The Mississippi Division of Medicaid explained that this initiative will lead to “the improvement of health outcomes, promotion of financial stability and independence from government assistance for current and future generations by promoting access to workforce training for job readiness.” Mississippi officials believe that this proposal could affect roughly 56,000 Medicaid beneficiaries, or roughly 7 percent of Medicaid beneficiaries in Mississippi.

It is unclear if the recent D.C. Circuit Court ruling that overturned Kentucky HEALTH will have any effect on Mississippi’s revised application.


Last week, Republican Governor Paul LePage publicly proposed a tax hike on hospitals to help pay for Medicaid expansion in Maine. During a radio interview, Governor LePage suggested that a tax hike on hospitals would be offset by Medicaid expansion because hospitals would stop losing money to charity care and bad debt. In 2016, charity care and bad debt cost Maine hospitals roughly $570 million. Maine lawmakers speculate that Maine’s hospital tax rate under Governor LePage’s proposal could increase from 2.23 percent to 6 percent.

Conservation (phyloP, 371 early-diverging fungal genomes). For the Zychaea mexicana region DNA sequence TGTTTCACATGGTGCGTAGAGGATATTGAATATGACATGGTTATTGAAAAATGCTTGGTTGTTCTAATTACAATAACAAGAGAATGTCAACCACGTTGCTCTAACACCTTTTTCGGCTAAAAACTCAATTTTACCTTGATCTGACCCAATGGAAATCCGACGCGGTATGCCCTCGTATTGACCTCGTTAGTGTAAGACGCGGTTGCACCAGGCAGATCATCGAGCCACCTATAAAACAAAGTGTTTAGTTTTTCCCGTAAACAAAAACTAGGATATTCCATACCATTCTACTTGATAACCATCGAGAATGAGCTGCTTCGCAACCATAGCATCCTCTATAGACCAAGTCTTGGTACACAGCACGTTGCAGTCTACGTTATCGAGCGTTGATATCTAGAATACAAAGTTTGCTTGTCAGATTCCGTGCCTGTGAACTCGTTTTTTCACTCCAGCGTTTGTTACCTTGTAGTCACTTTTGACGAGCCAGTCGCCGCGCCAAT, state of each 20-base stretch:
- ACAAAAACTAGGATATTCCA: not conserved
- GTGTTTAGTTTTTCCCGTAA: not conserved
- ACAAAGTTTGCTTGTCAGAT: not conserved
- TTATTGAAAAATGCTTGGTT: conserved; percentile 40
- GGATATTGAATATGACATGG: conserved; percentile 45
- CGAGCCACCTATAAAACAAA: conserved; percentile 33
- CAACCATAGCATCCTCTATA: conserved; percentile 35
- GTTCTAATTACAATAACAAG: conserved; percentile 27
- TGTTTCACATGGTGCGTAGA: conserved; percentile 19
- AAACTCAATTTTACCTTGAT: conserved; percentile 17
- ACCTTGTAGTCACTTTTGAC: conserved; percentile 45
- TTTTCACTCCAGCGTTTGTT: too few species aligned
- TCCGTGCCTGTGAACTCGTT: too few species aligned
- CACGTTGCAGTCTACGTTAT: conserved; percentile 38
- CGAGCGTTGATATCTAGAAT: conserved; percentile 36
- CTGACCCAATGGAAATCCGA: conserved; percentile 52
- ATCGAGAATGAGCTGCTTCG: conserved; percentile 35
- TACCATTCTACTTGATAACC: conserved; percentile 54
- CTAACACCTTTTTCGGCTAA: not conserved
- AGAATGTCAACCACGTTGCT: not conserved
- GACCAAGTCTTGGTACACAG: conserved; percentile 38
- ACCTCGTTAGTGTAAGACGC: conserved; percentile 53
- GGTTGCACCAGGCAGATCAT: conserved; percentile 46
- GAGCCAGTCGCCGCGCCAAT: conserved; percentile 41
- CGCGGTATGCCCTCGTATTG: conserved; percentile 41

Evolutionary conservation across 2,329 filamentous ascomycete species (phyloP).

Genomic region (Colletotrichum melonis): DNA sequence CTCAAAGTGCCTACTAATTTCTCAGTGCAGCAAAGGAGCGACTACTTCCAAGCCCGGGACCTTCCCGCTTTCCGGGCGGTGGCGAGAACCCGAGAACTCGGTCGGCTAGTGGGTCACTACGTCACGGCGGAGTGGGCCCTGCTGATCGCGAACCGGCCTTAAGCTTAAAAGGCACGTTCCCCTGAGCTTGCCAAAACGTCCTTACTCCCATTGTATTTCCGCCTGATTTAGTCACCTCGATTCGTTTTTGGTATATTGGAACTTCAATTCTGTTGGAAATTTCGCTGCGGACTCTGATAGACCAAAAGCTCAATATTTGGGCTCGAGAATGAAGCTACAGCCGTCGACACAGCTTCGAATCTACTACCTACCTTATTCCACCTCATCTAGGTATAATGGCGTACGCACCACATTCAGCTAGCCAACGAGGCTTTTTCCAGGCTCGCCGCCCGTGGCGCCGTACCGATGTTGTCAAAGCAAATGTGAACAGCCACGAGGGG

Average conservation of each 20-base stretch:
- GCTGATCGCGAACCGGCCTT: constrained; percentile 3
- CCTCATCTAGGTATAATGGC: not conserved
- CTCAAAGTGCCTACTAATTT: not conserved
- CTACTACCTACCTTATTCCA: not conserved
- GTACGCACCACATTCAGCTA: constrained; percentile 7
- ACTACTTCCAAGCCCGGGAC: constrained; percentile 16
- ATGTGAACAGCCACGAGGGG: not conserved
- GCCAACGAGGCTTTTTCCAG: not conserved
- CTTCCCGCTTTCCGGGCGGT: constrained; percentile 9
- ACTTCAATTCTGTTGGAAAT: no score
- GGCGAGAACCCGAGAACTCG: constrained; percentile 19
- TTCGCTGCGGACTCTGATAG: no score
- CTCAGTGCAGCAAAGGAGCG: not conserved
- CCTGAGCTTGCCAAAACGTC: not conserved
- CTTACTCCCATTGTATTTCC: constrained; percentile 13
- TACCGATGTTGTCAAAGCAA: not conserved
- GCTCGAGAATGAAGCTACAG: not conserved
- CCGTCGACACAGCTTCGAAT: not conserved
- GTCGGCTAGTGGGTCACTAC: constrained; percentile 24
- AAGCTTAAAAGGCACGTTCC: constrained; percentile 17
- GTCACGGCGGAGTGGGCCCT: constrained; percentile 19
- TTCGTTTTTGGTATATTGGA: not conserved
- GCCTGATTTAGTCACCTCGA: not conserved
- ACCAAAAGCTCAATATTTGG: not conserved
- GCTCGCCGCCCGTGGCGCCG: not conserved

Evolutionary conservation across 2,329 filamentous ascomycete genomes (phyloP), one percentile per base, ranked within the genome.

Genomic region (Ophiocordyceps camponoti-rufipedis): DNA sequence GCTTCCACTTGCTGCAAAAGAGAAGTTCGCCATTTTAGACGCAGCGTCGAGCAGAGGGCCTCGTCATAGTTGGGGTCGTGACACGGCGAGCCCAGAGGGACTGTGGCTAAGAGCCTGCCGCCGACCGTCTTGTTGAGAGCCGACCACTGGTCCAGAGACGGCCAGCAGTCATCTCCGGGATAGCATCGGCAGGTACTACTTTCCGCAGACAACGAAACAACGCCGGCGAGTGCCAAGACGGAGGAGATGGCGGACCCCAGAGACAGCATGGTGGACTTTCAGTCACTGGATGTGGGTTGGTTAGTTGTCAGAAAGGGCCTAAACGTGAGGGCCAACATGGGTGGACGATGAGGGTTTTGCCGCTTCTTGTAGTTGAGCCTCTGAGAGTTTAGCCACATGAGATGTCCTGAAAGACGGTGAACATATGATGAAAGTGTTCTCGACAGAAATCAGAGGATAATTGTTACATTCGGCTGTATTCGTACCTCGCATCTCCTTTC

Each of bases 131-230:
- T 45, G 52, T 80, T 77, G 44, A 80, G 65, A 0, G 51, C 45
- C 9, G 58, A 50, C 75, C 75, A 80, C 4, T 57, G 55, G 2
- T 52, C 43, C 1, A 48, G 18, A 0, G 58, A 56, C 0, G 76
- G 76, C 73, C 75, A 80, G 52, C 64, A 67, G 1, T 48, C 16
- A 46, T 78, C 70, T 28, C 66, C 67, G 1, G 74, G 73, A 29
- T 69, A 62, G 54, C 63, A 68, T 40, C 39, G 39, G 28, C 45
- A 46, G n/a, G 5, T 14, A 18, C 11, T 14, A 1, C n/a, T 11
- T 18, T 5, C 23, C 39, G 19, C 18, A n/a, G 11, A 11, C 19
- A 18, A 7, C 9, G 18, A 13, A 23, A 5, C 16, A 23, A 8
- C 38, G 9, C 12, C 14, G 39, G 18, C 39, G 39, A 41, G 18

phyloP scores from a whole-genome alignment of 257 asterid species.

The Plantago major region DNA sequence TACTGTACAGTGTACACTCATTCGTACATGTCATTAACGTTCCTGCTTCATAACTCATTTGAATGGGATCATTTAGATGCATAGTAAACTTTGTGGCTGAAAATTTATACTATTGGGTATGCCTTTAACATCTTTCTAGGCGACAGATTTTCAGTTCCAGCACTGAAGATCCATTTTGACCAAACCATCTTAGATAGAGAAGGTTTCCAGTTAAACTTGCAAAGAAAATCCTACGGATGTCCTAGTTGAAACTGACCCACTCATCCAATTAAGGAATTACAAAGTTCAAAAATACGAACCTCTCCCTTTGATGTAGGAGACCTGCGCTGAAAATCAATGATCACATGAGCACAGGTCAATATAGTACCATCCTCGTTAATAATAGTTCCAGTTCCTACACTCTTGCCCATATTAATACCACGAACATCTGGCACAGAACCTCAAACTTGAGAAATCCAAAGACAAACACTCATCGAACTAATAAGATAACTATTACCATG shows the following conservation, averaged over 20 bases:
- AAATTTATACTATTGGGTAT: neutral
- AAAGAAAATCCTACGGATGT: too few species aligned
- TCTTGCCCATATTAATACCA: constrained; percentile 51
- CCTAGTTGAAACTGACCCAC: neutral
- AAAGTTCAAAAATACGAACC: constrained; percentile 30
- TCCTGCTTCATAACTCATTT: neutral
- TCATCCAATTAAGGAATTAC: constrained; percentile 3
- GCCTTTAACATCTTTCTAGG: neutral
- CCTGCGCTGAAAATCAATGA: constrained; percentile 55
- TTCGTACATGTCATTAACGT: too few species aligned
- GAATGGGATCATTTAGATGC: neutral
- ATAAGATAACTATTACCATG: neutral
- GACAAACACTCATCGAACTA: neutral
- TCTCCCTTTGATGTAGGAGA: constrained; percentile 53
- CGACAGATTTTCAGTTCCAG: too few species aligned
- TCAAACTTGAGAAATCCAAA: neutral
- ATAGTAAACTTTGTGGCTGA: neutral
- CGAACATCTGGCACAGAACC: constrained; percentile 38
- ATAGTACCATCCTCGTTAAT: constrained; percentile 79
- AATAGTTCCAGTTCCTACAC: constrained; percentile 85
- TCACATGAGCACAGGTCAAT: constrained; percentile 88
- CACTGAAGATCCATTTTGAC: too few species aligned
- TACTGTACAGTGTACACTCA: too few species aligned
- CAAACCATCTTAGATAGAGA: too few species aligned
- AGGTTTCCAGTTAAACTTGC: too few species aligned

This proposal is the first time that the LePage administration has suggested a way to fund Medicaid expansion since Maine voters approved ACA expansion by a ballot measure on November 7, 2017. Governor LePage seemingly accepted Medicaid expansion, but stated that he would not approve a law that included tax increases. After months of refusing to move forward with expansion until the legislature provides “appropriate” funds, Maine Superior Court Justice Michaela Murphy ordered the Governor to proceed with implementation on June 4. Governor LePage appealed this decision to the Maine Supreme Judicial Court and oral arguments are scheduled for July 18.

On July 9, the Maine House sustained Governor LePage’s recent veto of a $60 million bill that would have funded Medicaid expansion with surplus revenue and money from the state’s tobacco settlement fund. This veto marks the seventh time that Governor LePage has been able to thwart legislative efforts to expand Medicaid during his two terms as Maine’s Governor. Next week’s hearing before the Maine Supreme Judicial Court should determine whether Governor LePage will be forced to proceed with implementing Medicaid expansion.

*Many thanks to Summer Associate Hayley White in preparing a draft of this blog post.